Photo (c) Osman Rana

Weather Forecast Using Open Weather API

Free Code Camp has another intermediate front end development project. And that is called, “Show the Local Weather”.

The user stories that we have to follow are the following:

  1. I can see the weather in my current location.
  2. I can see a different icon or background image (e.g. snowy mountain, hot desert) depending on the weather.
  3. I can push a button to toggle between Fahrenheit and Celsius.

They recommended Open Weather Map API. And that’s what I’ll be using.

This is an example of what I will be doing.

HTML Markup

Based on the design I thought, Bootstrap will be a huge help to achieve it.

Using its grid system, I give 4 to the description name and 8 to the data itself for small devices. While for large screens, I give 5 to description name and 7 to the data.


<div class="container">
<h1 class="text-center">Weather Forecast</h1>

<div class="weather-icon">
<!-- <i class="weather-icon"></i> -->
</div>

<div class="row">
<div class="col-sm-4 col-md-5">
<p>Location</p>
</div>
<div class="col-sm-8 col-md-7">
<p class="place"><span class="city"></span>, <span class="country"></span></p>
</div>
</div>

<div class="row">
<div class="col-sm-4 col-md-5">
<p>Temperature</p>
</div>
<div class="col-sm-8 col-md-7">
<button class="temperature"></button>
<button class="fahrenheit"></button>
<p><small>Click the button to toggle between Fahrenheit and Celsius.</small></p>
</div>
</div>

<div class="row">
<div class="col-sm-4 col-md-5">
<p>Weather</p>
</div>
<div class="col-sm-8 col-md-7">
<p class="main-weather"></p>
</div>
</div>
</div>

To accomplish user story #3, I put the two buttons for celsius and fahrenheit.

Style your content.

These are the basics styles that I used.


body {
padding-top: 40px;
background-color: #000;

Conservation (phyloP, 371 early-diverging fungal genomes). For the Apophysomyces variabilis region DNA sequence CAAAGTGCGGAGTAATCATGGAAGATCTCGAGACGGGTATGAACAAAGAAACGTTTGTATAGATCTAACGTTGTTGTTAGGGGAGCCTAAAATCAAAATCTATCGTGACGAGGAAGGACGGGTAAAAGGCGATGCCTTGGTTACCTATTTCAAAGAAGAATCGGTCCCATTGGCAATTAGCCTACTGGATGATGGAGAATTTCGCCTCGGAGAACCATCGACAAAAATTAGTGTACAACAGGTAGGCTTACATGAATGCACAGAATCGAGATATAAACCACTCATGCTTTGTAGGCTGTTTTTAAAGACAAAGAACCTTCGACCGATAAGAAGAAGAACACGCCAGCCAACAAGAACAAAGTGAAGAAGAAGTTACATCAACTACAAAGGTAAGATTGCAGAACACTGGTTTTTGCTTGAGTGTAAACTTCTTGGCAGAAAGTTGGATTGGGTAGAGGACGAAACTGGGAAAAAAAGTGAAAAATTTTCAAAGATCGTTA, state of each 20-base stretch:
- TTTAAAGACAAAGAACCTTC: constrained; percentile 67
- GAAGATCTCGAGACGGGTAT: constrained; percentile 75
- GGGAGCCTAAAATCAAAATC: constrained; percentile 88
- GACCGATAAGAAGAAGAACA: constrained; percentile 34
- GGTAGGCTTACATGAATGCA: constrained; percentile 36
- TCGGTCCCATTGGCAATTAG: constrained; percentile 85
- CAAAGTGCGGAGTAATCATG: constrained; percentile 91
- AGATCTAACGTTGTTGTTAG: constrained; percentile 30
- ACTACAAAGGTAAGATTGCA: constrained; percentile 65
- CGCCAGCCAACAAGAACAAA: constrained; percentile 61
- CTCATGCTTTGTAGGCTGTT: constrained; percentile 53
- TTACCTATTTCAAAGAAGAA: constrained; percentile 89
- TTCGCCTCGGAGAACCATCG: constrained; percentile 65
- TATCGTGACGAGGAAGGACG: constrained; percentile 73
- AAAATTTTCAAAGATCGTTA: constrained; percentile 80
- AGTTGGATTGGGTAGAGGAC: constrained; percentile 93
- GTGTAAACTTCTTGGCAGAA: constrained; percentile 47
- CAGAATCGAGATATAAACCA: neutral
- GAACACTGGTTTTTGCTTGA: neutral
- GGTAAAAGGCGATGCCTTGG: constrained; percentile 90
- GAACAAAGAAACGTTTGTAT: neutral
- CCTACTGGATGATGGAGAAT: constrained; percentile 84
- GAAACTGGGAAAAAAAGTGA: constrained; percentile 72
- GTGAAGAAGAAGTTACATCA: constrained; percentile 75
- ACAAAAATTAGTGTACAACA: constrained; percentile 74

color: #fff;
}

.row {
margin-top: 10px;
padding: 15px;
border-bottom: 1px solid #fff;
}

p {
font-size: 18px;
}

.fahrenheit {
display: none;
}

button {
background: transparent;
color: #fff;
border: 2px solid #fff;
padding: 5px 10px;
margin-bottom: 10px;
transition: 0.3s;
}

button:hover {
background-color: #fff;
color: #000;
letter-spacing: 1px;
}

.row div:first-of-type p {
font-weight: bold;
letter-spacing: 2px;
/* text-transform: uppercase; */
}

.wi {
padding: 20px 0;
text-align: center;
margin: 0 auto;
width: 100%;
font-size: 60px;
}

To toggle the two buttons, I have to hide one button using CSS and then toggle it using jQuery.

The Functionalities

Don’t forget your jQuery.

The goal here is to get the local weather. And in order to get that, we need to identify the current location.

To sum up, :

  1. Get current location.
  2. Get weather data.

We can use the Navigator.Geolocation Web API to return the latitude and longitude of the current location. However, I’ve experienced that it’s not always returning the values.

So I use ipinfo.io. I see that it’s working.

There are various ways to use Open Weather Map API. You can use the coordinates of the current location or the city and the country.

In this project, I used the city and the country.

Get city and country information.

Using the link, http://ipinfo.io/json, will return our needed information.


function getLocation() {
$.getJSON('http://ipinfo.io/json', function(data){
$(".city").text(data.city);
$(".country").text(data.country);
getWeather(data.city, data.country);
});
}

In order to get the data that we need, we will use getJSON method. The link will return an object and it will be placed into the variable named, data.